Although many consumers began recognizing sustainability as a personal responsibility, they are increasingly considering the “greater good” and turning to brands to take action, according to research firm The Hartman Group’s 2019 report, “Sustainability: Beyond Business As Usual.”
“Consumers want to see tangible ways to make change, and there’s more pressure than ever on CPG companies,” Hartman Group CEO Laurie Demeritt explained during a webinar last month.
Demeritt pointed to Swedish activist Greta Thunberg’s global climate change campaign spurring more consumers to consider sustainability in their purchasing behavior. The greater good, the planet’s health and the environment outweigh personal benefits, she added.
According to the report, air, water and soil pollution and waste are among the biggest concerns; millennial consumers are as immersed in these issues as they are about voting. Managing this anxiety about the future has become top of mind for consumers under 21, Demeritt said.
“Stress and anxiety across all elements of life has been impactful, but sustainability is one piece,” she said.
However, it can be difficult for individual consumers to feel they’re doing enough. So they are turning to the government and large companies to lead the charge.
When the Hartman Group conducted the report in 2017, personal responsibility was the highest priority. Over the past two years, the priority has shifted to entities seen as having more power than an individual, Abby Cullinan, lead analyst on the study, told NOSH. As a result, the report’s questions were updated to discover more patterns in what consumers seek about sustainability in brands.
“The political climate has pushed people to lay more cards on the table and think more explicitly about those choices,” Cullinan said.
Younger generations care more about social issues than past generations, and that translates to their food rituals, the study found. For example, recyclable straws, silverware and containers have become entwined with eating occasions. Consumers are increasingly seeking products that uphold similar beliefs when making purchasing decisions.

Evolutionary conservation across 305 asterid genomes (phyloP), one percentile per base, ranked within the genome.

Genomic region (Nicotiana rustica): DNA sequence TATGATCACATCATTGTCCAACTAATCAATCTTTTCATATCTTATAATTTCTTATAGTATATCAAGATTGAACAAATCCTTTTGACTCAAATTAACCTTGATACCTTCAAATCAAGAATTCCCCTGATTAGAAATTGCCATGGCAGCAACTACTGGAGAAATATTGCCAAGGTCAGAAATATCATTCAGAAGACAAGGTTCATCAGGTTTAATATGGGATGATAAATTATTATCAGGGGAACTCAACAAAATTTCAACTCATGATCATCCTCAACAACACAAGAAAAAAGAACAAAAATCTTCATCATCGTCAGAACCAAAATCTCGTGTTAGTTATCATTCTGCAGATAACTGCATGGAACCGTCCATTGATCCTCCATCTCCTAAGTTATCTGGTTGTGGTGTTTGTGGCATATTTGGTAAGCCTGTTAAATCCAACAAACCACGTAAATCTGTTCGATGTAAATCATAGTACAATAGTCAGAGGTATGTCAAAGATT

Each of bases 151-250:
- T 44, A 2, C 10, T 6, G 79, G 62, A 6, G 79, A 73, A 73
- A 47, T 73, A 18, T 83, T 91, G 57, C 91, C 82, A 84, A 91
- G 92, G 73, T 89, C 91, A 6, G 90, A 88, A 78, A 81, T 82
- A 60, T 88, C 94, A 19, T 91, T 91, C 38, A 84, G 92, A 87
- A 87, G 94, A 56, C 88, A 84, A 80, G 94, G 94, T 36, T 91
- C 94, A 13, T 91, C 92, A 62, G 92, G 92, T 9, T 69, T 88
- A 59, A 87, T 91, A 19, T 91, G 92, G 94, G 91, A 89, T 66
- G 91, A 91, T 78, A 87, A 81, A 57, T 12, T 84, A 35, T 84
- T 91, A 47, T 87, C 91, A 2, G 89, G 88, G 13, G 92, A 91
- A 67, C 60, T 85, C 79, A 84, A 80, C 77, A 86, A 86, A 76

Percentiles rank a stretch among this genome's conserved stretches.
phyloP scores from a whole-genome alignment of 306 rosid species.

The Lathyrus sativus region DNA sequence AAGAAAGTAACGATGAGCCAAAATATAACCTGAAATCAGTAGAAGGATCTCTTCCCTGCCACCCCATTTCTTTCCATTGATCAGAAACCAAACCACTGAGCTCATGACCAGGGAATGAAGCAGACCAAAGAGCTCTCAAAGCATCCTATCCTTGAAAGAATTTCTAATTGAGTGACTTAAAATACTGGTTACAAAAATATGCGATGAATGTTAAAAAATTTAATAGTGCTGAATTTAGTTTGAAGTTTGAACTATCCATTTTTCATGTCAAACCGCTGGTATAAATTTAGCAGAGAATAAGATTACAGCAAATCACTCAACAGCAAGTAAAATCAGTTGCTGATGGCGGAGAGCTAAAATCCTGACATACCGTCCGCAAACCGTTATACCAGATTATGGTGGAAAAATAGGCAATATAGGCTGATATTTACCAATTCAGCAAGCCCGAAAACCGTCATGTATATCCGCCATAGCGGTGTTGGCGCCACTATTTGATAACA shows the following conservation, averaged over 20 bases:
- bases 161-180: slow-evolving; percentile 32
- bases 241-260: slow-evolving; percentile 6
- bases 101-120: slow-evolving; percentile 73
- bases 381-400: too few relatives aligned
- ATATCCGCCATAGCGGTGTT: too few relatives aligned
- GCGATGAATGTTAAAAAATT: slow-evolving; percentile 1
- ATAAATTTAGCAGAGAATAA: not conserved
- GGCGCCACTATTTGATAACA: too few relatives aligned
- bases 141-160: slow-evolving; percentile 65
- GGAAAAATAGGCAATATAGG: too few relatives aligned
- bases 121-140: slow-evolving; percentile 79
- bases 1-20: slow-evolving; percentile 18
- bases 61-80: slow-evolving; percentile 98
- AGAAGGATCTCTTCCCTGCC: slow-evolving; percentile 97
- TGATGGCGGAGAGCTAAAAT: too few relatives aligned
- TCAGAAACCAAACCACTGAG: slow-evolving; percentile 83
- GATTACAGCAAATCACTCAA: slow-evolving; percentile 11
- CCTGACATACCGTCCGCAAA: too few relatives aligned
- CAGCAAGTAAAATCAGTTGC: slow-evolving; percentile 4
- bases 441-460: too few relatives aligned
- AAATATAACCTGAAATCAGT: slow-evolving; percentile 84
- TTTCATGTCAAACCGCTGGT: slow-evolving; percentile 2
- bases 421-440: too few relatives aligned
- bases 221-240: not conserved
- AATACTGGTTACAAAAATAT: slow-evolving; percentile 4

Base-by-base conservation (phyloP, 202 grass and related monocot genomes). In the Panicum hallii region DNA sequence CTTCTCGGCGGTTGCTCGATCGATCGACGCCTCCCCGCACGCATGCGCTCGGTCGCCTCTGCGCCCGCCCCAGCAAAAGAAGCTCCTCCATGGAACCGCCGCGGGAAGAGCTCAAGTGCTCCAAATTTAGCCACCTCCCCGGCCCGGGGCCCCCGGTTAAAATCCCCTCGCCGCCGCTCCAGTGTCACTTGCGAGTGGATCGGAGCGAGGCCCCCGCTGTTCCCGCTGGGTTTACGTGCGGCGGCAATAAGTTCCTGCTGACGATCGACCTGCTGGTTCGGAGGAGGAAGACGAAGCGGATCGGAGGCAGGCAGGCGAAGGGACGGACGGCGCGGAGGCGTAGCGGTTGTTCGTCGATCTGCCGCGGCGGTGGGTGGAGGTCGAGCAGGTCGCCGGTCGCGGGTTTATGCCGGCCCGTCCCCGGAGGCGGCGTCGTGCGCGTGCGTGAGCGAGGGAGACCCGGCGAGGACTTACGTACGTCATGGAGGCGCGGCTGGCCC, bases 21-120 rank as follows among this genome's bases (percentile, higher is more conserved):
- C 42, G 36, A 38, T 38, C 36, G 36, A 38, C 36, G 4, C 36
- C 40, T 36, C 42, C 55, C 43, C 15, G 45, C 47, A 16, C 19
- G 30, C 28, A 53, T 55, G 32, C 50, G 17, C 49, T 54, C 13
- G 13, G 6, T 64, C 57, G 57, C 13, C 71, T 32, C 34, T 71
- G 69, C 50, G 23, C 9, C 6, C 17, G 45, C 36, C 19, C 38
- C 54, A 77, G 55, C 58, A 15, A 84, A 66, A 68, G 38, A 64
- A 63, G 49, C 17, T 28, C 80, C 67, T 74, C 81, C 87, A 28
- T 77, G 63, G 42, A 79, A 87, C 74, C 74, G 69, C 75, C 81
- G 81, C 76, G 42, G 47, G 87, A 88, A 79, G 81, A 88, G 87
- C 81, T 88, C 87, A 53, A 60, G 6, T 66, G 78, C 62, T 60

Although there’s an opportunity for brands to attract younger consumers through sustainable practices, companies should determine what avenue works best for their products or services.
For brands, products have to be protected. However, consumers increasingly want recyclable packaging that won’t contribute to landfills. The report found that 82% of consumers were concerned about single-use plastic, especially plastic straws.
Additionally, packaging details are important: in the Hartman report, consumers said they preferred matte packaging over shiny, and are more likely to purchase products with callouts like “Non-GMO Project Verified.” Such callouts, though, aren’t enough.
“You have to do more than just put a seal or certification behind it,” Demeritt said. “You need to do branding behind it. Otherwise, it’s not going to be differentiated from other products out there. Rather than hide what you’re doing, make them part of the journey.”
Cullinan noted that although consumers are “more hesitant to assign a halo of sustainability to larger companies,” small brands have more flexibility to use sustainability to gain consumers’ trust.
“In a way, a lot of the small brands are setting new standards for what the category should be doing in sourcing, production and the way employees are treated,” Cullinan said. “It requires a careful strategy on the part of companies to reflect on what they’re doing in ways that come across as sincere, consistent and credible to the consumer.”
Despite sustainability standards, factors such as price can change how consumers shop. The Hartman report found that 71% of consumers said they sometimes, usually or always purchase based on sustainability; 24% said they usually or always purchase; and 7% always look for sustainable products.
What has changed drastically since 2017, though, is consumer awareness around land management and agriculture, fueling more interest in sustainable practices from seed to shelf.